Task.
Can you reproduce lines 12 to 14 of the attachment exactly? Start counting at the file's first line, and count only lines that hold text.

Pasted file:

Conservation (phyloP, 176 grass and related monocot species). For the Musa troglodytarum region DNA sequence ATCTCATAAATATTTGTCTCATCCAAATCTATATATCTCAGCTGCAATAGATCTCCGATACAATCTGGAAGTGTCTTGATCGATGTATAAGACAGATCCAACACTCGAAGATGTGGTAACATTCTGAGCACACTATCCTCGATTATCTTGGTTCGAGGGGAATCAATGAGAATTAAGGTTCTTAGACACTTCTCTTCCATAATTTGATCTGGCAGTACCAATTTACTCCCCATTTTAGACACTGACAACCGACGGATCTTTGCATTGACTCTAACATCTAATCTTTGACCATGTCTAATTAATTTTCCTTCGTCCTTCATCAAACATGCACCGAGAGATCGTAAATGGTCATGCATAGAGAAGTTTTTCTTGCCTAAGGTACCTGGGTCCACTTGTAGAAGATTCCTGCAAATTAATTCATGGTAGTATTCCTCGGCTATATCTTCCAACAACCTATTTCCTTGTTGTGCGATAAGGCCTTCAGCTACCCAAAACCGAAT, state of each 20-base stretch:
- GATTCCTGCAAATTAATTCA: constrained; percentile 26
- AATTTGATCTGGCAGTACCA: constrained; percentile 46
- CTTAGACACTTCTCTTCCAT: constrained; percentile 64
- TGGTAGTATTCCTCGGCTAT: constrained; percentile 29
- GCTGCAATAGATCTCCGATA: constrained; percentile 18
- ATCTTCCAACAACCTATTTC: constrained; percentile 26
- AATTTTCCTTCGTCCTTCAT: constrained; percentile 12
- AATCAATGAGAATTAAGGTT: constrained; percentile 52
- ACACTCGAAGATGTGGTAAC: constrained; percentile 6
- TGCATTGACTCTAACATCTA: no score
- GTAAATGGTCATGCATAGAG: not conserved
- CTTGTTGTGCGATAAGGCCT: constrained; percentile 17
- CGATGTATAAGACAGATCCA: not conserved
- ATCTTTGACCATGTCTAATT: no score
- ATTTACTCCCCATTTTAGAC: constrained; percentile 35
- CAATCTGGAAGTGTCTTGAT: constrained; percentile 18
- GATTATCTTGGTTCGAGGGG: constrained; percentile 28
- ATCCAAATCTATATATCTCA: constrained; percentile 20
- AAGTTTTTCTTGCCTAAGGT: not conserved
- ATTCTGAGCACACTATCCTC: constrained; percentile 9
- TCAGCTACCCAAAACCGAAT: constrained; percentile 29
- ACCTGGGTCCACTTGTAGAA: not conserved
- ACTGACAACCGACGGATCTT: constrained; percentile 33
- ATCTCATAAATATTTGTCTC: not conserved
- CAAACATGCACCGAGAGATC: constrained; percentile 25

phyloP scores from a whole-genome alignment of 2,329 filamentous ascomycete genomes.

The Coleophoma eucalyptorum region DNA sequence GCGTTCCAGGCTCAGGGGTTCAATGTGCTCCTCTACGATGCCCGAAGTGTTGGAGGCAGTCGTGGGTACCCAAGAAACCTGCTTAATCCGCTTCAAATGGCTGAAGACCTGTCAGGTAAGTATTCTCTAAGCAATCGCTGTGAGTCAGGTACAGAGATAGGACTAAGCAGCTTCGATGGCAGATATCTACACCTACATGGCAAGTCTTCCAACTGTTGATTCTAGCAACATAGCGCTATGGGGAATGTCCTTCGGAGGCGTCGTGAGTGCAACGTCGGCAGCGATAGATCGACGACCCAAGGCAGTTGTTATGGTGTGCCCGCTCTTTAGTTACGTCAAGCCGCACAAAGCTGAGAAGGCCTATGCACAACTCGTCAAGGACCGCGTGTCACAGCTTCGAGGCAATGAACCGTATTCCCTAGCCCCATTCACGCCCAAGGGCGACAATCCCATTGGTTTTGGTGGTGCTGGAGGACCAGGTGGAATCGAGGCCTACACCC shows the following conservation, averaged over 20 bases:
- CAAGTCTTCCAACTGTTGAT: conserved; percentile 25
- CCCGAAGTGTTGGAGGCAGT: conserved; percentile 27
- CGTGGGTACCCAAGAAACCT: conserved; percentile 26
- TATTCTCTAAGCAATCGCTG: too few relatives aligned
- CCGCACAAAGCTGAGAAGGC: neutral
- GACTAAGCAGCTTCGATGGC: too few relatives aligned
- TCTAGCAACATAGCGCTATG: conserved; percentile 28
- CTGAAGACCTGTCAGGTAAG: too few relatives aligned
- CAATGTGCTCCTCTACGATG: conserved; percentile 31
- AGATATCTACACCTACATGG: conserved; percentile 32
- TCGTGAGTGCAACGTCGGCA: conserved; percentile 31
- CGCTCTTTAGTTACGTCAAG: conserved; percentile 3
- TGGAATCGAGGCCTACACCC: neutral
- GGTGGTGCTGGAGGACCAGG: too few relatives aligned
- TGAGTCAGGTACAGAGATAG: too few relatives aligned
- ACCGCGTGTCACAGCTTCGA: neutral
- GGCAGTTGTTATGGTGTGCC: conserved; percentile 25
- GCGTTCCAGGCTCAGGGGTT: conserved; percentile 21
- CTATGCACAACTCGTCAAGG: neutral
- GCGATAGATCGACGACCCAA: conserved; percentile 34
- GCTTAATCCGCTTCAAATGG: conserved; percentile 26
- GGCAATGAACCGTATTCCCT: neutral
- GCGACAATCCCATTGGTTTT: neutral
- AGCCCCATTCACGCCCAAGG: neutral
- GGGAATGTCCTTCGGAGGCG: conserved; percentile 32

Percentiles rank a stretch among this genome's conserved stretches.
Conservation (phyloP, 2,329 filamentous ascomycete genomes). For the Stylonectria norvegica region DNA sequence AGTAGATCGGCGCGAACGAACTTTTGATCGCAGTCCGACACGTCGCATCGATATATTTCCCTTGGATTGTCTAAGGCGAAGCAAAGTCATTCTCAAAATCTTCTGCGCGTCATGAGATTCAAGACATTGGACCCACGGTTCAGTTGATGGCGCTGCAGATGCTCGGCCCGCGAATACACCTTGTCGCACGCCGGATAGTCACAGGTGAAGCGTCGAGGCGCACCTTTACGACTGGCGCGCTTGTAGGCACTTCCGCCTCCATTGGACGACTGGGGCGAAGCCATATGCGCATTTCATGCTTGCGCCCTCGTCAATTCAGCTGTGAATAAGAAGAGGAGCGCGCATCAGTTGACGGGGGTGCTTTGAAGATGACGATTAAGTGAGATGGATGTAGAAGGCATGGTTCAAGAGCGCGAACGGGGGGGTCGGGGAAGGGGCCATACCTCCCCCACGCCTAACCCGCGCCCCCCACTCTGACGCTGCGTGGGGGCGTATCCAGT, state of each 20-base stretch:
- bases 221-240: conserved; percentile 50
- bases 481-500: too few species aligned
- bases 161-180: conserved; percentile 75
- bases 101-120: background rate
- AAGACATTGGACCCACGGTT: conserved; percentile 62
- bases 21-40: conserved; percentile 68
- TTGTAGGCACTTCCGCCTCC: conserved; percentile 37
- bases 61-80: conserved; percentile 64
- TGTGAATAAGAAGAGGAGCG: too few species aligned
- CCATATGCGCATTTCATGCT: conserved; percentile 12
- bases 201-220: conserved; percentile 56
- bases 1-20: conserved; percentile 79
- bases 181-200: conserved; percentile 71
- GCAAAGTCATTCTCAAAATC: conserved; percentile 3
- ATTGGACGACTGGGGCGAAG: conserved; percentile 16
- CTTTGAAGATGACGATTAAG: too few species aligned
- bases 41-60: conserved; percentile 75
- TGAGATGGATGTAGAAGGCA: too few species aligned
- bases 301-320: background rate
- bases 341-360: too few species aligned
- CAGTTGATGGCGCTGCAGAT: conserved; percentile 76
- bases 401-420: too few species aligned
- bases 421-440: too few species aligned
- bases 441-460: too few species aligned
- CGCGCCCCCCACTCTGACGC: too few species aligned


- GTAAATGGTCATGCATAGAG: not conserved
- CTTGTTGTGCGATAAGGCCT: constrained; percentile 17
- CGATGTATAAGACAGATCCA: not conserved